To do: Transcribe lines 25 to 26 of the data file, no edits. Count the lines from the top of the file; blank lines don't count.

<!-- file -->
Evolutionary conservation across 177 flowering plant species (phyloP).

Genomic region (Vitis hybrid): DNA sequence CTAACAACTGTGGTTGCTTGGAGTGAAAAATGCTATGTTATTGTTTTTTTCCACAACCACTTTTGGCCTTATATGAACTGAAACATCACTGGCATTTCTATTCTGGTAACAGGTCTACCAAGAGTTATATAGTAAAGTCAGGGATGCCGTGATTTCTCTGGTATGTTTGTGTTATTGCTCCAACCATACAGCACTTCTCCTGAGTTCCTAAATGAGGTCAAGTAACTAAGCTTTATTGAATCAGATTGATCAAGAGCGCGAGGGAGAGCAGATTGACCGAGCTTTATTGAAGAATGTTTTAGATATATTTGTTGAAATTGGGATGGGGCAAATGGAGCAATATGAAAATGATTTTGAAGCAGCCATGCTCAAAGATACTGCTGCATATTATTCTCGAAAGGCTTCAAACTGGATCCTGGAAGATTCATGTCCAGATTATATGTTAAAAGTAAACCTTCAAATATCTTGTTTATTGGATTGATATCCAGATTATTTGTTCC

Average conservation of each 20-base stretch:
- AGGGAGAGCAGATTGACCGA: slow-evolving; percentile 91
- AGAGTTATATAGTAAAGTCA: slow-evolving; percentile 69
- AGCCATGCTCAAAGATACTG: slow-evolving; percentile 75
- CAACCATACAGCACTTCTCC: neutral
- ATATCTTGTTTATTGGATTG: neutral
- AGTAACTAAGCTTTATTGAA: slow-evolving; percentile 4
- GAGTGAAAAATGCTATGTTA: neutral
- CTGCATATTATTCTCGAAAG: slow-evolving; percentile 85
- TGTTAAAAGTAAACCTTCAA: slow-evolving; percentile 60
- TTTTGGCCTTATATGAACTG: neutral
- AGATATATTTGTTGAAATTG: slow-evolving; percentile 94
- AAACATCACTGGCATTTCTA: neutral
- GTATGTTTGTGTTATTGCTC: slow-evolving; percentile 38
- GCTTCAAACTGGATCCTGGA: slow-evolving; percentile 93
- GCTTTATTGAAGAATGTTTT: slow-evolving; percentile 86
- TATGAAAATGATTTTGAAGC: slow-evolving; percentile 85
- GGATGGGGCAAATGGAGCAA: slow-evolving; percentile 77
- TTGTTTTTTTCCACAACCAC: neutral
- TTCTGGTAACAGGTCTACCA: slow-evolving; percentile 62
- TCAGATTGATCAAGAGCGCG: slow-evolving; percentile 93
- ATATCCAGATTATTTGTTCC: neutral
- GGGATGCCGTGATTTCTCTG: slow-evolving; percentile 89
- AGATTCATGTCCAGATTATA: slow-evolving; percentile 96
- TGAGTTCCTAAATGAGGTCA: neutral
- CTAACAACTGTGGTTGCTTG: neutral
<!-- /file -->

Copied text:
- GGGATGCCGTGATTTCTCTG: slow-evolving; percentile 89
- AGATTCATGTCCAGATTATA: slow-evolving; percentile 96